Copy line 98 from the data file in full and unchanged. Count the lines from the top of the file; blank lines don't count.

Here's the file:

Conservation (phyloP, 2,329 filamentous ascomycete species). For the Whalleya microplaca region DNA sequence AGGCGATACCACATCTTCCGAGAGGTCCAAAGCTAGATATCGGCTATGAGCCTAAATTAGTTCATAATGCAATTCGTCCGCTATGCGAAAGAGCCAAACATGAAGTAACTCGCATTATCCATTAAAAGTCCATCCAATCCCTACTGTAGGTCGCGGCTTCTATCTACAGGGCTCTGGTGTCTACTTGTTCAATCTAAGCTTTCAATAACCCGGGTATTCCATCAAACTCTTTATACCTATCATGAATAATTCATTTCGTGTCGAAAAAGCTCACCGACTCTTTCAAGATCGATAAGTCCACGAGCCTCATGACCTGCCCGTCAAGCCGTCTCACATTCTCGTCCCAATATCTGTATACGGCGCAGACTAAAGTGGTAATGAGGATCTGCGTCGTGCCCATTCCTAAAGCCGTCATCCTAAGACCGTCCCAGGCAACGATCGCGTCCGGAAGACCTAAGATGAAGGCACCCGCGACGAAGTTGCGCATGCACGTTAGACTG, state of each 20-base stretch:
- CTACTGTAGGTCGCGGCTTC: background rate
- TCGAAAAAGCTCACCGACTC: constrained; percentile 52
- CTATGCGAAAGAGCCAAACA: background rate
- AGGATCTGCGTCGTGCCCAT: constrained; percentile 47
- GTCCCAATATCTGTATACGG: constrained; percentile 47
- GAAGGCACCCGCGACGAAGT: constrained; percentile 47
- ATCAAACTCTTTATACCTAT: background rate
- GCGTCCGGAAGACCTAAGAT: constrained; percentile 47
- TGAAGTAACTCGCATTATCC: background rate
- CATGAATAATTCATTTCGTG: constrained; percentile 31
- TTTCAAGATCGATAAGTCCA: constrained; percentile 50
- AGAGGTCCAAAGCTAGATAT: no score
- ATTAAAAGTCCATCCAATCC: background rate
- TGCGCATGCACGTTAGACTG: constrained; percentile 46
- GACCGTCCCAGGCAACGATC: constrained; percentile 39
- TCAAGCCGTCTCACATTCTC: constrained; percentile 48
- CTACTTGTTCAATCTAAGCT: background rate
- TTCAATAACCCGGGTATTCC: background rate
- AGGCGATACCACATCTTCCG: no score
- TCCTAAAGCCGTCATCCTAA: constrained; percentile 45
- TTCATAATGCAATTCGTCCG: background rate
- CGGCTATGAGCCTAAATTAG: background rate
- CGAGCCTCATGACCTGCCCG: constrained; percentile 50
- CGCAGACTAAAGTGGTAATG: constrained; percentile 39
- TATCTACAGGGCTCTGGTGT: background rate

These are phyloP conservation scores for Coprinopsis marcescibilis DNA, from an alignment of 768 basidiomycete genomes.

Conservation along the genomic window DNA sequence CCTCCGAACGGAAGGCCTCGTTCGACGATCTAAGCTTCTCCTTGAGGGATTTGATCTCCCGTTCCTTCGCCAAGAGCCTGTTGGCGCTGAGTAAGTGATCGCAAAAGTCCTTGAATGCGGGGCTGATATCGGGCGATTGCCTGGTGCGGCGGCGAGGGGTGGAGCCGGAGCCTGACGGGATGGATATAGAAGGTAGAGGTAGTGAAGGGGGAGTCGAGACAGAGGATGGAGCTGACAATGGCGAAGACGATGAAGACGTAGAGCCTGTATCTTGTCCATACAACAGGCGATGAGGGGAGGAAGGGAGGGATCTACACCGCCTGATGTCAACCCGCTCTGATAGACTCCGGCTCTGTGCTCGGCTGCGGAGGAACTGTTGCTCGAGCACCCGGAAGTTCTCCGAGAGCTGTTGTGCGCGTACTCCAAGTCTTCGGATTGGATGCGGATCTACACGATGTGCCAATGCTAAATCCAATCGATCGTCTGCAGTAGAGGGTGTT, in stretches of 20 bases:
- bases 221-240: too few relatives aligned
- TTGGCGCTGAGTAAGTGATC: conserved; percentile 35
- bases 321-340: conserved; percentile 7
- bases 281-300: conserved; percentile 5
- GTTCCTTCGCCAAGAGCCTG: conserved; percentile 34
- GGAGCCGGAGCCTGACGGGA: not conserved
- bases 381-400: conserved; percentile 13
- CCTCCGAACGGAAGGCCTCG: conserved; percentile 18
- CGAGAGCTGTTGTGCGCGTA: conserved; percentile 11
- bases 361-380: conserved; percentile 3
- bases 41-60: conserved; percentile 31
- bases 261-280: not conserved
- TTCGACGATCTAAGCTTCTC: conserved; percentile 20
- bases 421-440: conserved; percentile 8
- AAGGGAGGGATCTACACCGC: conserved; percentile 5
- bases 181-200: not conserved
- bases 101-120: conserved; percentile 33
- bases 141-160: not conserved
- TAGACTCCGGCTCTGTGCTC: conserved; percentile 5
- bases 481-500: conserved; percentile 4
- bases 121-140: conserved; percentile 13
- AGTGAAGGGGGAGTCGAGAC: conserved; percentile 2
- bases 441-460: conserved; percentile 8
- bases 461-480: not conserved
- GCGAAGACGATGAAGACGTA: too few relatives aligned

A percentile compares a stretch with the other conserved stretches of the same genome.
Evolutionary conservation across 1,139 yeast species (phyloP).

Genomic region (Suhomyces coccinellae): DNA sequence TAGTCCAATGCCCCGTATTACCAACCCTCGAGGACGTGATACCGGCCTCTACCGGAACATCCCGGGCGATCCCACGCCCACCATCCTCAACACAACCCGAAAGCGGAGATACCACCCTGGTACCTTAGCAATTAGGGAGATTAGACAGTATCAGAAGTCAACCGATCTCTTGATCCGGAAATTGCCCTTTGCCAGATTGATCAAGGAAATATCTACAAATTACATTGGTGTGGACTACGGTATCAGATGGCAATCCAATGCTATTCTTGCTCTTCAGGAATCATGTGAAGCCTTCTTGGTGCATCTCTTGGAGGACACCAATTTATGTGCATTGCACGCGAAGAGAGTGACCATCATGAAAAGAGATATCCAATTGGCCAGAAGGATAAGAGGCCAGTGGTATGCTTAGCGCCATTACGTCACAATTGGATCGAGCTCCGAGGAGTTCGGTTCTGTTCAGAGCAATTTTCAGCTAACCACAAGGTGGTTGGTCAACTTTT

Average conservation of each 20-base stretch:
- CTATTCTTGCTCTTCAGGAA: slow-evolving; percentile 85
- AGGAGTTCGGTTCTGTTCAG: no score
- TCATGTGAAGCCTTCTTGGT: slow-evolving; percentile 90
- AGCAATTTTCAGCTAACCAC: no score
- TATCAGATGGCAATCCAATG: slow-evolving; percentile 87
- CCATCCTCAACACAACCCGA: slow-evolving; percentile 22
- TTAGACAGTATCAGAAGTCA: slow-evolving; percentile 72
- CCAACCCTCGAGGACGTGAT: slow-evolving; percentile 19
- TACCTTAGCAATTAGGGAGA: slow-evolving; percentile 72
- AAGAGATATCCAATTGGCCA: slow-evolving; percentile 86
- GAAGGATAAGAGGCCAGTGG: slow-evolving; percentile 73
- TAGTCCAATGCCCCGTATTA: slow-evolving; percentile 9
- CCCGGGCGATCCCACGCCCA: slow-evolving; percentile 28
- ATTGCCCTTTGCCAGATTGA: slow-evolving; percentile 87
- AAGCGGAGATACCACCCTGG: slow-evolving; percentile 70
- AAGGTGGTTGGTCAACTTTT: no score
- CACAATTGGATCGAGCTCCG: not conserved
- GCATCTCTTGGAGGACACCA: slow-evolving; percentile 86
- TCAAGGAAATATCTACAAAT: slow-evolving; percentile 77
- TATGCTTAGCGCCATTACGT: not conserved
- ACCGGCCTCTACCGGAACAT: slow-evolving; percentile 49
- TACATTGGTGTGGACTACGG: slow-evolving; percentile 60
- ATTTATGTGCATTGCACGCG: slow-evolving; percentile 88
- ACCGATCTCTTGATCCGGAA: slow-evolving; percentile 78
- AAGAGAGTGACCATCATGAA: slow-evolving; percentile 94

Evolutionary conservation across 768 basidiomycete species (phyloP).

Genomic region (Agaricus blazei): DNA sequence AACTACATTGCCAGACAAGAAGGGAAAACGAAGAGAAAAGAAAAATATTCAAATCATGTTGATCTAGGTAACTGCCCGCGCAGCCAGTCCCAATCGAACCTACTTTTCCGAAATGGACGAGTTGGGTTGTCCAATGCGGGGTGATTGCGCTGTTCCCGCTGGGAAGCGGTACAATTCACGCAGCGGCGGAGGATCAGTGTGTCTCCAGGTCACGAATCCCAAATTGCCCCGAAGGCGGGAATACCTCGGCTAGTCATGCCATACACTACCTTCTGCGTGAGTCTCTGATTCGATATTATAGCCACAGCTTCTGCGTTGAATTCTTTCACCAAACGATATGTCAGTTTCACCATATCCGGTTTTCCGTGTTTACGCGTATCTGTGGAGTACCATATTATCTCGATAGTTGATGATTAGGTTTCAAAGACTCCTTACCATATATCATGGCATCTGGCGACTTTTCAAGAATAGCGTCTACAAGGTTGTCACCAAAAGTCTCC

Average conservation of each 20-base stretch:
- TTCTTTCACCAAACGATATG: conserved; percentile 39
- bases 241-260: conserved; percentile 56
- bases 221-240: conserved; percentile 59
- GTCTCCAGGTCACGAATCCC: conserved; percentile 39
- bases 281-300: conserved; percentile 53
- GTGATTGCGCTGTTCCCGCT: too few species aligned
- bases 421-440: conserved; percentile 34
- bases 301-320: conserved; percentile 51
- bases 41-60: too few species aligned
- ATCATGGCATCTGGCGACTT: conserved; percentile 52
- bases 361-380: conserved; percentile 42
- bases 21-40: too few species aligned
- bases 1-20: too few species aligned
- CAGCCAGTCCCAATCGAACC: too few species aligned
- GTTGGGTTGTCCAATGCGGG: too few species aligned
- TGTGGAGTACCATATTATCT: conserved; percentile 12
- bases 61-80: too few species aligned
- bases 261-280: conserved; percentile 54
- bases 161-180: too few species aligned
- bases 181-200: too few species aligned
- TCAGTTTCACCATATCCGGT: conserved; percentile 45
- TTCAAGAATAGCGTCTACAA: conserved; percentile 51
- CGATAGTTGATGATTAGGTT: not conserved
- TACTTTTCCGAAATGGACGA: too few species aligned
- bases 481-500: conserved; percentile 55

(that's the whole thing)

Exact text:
- bases 1-20: too few species aligned